It did not take long for investigators to carry out confirmatory experiments in patients with acute gouty attacks. Administration of an IL-1β/IL-1α blocker (the recombinant IL-1 receptor [IL-1R] antagonist anakinra),29,30 a chimeric IL-1 TRAP dimeric fusion protein consisting of portions of IL-1R and the IL-1R accessory protein that neutralizes both IL-1β and IL-1α (rilonacept),31 or a fully human monoclonal antibody that neutralizes the activity of human IL-1β (canakinumab),32 all have some efficacy in the treatment of acute gouty arthritis.33 Intracellular IL-1β signals for inflammation via activation of nuclear factor κB (NF-κB) and other studies have shown that signaling molecules downstream of the IL-1 receptor (MyD88) are required for MSU to activate NF-κB and for the development of crystal-induced arthritis.34

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Acute gouty arthritis attacks are generally self-limited and last less than 3 to 4 weeks. Very little is understood at present about how gouty arthritis attacks spontaneously terminate despite the ongoing presence of the inciting agent. One suggestion has been that monocytes/macrophages that take up the apoptotic neutrophils from the joint secrete transforming growth factor β1 and other anti-inflammatory mediators that terminate the attack.35 Similar uptake of apoptotic neutrophils occurs in rheumatoid arthritis without termination or amelioration of inflammation, so there must be other factors at work as well.36 Recent work has indicated that interaction of free fatty acids with TLR2 is required for urate crystal–mediated activation of the inflammasome, production of active IL-1, and acute inflammation.24 This finding has suggested that the elevation of free fatty acids following a heavy meal plays a critical role in the induction of acute gouty attacks. Interestingly, it has long been known that low-density lipoprotein (specifically apolipoprotein B in the low-density lipoprotein), commonly elevated in many patients with gout, binds to MSU crystals and prevents neutrophil activation by crystals, another potential mechanism for suppression of inflammation during intercurrent gout.

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Overview of Acute Gouty Arthritis Management and Treatment Limitations

The goals of gouty arthritis treatment are 2-fold. First, rapid anti-inflammatory therapy is necessary to manage the significant pain, swelling, and disability associated with acute attacks.10,11 Once an acute attack has terminated, urate-lowering therapy should be initiated to prevent future acute attacks and long-term complications associated with chronic tophaceous gout (e.g., joint destruction).11

Long before the development of biologic agents that target IL-1β, other therapies had been used successfully and are still currently used for the prevention and treatment of acute gouty attacks, including nonsteroidal anti-inflammatory drugs (NSAIDs), colchicine, and glucocorticoids. Figure 1 provides an overview of the sites of action of traditional therapies and new biologic agents involved in mediating crystal-induced inflammation. These traditional therapies are effective in reducing inflammation, with symptomatic relief occurring within 24 hours.37,38 Research on traditional agents continues, with the AGREE study demonstrating that low doses of colchicines are as effective as high doses over 24 hours, with safety similar to placebo.38 Glucocorticoids are a good option in patients with contraindications to NSAIDs and colchicine or in refractory cases,39 although a meta-analysis showed inconclusive evidence for their effectiveness compared with other anti-inflammatory agents.40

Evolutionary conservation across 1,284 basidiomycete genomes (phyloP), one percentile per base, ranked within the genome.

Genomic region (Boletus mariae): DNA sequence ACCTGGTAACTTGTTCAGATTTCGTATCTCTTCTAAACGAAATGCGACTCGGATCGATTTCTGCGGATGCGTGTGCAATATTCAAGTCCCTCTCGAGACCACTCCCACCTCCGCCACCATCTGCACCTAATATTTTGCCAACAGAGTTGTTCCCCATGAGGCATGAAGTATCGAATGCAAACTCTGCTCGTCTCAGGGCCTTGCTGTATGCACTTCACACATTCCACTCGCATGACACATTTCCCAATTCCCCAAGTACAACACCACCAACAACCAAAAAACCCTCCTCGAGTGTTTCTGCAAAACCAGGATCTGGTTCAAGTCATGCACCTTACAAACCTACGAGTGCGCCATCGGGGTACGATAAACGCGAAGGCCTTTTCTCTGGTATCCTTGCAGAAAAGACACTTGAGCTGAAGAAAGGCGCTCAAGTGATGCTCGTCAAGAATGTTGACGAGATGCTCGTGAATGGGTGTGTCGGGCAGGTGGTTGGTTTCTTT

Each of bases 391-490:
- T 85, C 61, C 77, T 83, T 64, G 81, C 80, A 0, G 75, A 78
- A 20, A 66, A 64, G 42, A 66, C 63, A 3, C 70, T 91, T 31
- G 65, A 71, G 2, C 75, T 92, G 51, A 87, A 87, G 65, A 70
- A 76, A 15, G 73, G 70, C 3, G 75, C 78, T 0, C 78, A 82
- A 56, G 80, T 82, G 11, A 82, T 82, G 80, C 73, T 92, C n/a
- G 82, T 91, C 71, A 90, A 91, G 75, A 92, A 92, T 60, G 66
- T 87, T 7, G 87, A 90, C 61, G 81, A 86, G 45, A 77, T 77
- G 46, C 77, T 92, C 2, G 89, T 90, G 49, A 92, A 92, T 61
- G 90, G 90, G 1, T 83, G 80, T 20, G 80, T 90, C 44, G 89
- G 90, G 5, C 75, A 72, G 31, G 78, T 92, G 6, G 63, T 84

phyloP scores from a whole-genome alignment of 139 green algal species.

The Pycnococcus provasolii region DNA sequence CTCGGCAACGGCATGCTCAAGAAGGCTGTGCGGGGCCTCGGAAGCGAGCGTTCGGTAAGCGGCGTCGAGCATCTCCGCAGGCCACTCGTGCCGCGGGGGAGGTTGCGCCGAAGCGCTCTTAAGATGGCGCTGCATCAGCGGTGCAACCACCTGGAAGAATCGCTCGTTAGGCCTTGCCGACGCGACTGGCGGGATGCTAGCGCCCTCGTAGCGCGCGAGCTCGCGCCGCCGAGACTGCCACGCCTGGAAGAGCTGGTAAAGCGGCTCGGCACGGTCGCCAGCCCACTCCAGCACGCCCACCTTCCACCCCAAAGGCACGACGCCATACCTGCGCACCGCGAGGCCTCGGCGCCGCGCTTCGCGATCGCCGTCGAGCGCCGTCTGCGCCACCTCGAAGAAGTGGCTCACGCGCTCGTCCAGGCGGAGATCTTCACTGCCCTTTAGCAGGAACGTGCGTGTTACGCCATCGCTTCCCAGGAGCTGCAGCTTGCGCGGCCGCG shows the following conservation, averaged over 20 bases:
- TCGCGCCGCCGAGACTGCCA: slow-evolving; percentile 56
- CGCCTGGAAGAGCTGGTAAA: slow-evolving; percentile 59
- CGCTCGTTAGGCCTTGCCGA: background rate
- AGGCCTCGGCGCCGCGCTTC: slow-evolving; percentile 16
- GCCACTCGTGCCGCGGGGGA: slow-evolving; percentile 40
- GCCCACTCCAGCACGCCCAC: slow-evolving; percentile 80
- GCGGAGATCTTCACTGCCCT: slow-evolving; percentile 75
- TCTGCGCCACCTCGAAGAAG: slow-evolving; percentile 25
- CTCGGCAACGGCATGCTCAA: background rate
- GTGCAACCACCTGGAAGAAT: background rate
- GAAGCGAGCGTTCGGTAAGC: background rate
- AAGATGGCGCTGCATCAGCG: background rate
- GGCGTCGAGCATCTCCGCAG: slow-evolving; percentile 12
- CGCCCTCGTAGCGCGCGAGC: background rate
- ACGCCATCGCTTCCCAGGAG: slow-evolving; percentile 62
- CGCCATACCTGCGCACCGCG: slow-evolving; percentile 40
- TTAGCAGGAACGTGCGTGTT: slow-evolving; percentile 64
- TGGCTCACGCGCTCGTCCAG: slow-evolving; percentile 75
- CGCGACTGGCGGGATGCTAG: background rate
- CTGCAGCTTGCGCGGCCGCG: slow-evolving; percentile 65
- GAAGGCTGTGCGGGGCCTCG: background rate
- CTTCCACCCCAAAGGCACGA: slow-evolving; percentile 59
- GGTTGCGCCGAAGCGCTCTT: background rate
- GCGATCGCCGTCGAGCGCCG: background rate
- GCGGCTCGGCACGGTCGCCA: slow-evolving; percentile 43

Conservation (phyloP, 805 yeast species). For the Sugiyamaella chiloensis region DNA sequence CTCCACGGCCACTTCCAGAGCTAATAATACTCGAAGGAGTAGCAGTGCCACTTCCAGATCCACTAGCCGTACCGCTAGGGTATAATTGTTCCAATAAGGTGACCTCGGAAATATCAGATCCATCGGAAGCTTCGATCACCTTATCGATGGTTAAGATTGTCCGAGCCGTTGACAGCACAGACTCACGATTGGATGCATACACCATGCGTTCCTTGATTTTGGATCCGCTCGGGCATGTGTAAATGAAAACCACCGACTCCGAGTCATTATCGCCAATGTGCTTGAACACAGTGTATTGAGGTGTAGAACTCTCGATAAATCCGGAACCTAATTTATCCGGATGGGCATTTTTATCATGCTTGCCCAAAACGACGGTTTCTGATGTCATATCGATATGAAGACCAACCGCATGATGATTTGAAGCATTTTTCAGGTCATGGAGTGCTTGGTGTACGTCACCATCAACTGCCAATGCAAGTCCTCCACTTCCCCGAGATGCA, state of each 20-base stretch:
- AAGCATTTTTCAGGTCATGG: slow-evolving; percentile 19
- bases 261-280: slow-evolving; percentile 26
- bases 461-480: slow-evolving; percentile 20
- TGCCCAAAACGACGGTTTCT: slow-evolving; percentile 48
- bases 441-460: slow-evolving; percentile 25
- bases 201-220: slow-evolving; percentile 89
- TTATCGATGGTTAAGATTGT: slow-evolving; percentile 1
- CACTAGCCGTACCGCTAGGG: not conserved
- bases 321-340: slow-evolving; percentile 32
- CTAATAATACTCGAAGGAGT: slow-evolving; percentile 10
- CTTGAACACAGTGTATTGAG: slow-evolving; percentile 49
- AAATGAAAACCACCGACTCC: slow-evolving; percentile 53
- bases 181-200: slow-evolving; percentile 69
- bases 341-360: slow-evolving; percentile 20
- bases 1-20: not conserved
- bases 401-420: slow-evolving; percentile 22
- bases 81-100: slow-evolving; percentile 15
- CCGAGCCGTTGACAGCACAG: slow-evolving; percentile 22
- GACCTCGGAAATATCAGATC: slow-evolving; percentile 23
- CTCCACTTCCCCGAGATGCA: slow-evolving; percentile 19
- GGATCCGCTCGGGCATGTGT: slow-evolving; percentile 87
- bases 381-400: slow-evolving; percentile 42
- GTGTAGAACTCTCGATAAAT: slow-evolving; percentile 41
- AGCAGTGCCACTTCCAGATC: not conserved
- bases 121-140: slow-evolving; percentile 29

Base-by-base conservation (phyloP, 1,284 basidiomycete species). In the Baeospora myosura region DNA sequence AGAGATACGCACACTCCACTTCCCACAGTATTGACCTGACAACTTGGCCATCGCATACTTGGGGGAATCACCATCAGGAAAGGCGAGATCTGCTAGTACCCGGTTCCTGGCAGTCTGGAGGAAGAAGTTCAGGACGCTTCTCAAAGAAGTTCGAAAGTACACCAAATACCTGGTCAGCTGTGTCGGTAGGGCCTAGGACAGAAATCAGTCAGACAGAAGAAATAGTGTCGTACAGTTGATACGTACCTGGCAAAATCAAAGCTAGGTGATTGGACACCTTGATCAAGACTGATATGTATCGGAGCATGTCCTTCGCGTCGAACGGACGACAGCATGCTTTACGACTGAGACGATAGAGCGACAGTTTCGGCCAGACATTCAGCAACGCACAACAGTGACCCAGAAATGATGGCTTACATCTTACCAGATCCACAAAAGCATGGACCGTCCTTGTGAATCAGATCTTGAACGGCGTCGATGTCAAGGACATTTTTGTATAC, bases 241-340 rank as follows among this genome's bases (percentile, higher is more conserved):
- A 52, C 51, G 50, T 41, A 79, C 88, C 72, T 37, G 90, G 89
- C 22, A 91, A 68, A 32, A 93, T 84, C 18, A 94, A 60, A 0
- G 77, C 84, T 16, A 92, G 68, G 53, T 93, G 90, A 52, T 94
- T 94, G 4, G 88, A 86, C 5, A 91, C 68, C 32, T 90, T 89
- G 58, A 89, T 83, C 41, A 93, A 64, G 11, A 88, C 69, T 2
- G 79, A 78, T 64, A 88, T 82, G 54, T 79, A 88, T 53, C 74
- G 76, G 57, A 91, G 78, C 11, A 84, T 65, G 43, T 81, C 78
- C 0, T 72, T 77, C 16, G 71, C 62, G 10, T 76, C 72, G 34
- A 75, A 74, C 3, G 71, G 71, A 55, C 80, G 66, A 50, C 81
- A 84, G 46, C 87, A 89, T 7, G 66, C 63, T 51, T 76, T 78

Figure 1
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Current gouty arthritis treatment guidelines recommend oral NSAIDs or colchicine a first-line systemic treatment for acute attacks.41 However, the MOAs through which NSAIDs and colchicine reduce inflammation are not specific, and the systemic actions of these drugs are known to cause severe AEs in some patients.42,43 For example, NSAIDs are associated with adverse gastrointestinal, renal, and cardiovascular effects,43,44 and at therapeutic doses, colchicine is associated with safety concerns such as blood dyscrasias, drug-drug interactions, neuromuscular toxicity, and gastrointestinal AEs.42

Because gouty arthritis is associated with several comorbidities (including cardiovascular disease, hypertension, type 2 diabetes mellitus, obesity, hyperlipidemia, metabolic syndrome, chronic kidney disease, and nephrolithiasis),45,46 contraindications to NSAIDs and/or colchicine are common.47 In a study that reviewed medical records from the Department of Veterans Affairs, of 575 patients diagnosed with gouty arthritis, more than 88% of patients had at least 1 comorbid condition.47 In the same study, more than 90% of patients had at least 1 contraindication to NSAIDs, and approximately 50% of patients had at least 1 contraindication to colchicine.47

In patients who cannot tolerate NSAIDs or colchicine, and in patients with polyarticular gouty arthritis or chronic kidney disease, glucocorticoids are recommended for the management of acute gouty arthritis attacks.48 However, even with short-term use, glucocorticoids have been associated with AEs, such as hypertension and diabetes mellitus.49 In patients with preexisting impaired glucose tolerance, the diabetogenic effects associated with glucocorticoids can be particularly substantial.49

Below, we present a detailed examination of the MOAs of traditional anti-inflammatory drugs and how their varied actions may contribute to the safety profiles of these agents. We then discuss newer agents that act specifically on the IL-1β pathway.

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Nonsteroidal Anti-inflammatory Drugs